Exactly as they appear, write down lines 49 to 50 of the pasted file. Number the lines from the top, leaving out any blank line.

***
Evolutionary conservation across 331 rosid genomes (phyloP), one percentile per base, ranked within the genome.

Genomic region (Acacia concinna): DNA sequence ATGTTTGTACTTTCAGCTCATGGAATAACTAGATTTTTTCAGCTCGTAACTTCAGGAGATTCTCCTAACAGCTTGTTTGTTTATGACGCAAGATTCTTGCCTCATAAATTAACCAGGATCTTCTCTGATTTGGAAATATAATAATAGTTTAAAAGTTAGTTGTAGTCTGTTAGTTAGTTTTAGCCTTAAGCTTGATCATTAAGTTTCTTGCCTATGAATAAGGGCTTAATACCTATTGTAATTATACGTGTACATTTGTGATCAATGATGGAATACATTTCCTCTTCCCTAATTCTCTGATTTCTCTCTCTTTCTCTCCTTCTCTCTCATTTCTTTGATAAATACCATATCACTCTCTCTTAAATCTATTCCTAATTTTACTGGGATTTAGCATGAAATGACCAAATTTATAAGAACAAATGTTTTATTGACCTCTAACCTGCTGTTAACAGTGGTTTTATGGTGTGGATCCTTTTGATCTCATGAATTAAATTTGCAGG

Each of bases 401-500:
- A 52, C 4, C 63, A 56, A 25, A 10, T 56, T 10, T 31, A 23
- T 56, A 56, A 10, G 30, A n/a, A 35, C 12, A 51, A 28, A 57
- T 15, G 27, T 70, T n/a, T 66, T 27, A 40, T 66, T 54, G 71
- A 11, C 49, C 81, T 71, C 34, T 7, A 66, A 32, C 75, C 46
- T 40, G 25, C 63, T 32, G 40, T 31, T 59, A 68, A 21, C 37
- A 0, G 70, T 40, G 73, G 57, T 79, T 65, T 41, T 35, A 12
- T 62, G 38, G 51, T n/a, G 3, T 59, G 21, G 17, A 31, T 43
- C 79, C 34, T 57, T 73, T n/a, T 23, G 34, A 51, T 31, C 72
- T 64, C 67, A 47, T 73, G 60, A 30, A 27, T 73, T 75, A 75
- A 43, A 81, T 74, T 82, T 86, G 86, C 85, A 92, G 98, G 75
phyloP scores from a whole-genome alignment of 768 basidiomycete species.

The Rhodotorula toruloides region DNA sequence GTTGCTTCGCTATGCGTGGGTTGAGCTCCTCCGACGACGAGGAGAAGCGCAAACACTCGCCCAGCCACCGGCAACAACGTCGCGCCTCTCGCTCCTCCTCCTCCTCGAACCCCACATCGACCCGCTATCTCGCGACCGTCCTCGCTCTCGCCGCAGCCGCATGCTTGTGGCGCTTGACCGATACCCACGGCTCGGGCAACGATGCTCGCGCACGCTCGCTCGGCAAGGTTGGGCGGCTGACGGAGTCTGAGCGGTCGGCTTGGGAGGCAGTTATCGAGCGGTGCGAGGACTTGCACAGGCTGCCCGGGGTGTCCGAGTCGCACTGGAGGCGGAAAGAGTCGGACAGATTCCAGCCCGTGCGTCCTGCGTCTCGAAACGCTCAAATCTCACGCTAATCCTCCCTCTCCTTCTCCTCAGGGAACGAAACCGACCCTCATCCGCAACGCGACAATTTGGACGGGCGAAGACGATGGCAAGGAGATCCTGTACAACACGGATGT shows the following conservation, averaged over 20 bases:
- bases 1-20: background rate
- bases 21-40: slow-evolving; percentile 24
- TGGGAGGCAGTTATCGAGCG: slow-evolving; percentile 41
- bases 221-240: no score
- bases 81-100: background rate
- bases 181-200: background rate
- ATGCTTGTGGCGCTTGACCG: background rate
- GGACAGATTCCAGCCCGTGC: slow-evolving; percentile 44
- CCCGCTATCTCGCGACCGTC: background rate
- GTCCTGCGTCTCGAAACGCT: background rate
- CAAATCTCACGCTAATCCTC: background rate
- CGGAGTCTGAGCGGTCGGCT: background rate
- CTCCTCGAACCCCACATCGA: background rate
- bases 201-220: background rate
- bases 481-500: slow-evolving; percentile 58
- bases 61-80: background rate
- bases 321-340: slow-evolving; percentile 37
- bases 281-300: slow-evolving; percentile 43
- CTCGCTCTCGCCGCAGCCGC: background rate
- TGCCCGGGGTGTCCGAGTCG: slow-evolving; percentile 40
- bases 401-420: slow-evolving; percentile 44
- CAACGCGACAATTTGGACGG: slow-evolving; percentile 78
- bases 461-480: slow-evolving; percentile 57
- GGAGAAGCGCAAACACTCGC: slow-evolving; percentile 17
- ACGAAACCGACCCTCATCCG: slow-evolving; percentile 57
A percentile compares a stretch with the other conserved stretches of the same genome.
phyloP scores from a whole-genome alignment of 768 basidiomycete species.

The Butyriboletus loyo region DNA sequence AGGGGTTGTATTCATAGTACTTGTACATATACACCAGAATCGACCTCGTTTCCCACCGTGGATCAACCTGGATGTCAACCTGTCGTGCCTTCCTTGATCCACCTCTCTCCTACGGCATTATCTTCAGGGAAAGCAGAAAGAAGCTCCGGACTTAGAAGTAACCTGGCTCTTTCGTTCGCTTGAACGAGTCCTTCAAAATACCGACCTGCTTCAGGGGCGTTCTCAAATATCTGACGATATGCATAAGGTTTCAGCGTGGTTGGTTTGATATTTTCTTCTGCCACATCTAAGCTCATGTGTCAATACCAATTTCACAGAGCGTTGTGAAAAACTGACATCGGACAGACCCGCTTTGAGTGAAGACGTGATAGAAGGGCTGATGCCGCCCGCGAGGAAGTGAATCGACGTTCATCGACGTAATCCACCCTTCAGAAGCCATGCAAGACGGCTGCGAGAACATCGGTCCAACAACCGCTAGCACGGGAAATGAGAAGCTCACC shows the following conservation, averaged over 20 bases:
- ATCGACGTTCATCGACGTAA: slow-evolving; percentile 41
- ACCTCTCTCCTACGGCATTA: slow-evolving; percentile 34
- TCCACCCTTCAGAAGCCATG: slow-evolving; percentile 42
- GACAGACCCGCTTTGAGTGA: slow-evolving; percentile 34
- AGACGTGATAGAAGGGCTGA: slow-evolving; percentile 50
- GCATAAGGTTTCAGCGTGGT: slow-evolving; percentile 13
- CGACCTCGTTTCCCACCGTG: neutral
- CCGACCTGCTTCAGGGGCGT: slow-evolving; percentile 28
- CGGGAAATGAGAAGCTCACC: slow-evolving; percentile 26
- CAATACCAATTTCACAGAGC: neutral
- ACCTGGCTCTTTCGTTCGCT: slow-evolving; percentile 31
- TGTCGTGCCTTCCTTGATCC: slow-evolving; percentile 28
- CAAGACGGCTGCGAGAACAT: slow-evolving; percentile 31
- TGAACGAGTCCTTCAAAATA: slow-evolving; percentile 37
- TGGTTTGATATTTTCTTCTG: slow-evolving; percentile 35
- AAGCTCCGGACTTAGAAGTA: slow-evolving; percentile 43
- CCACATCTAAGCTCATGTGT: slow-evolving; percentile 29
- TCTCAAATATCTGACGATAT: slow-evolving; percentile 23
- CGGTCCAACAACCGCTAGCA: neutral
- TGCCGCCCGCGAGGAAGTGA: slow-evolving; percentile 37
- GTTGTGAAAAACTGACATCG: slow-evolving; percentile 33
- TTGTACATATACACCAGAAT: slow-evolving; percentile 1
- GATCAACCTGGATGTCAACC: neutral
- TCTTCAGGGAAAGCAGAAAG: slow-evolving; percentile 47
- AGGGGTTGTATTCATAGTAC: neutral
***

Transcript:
- GCATAAGGTTTCAGCGTGGT: slow-evolving; percentile 13
- CGACCTCGTTTCCCACCGTG: neutral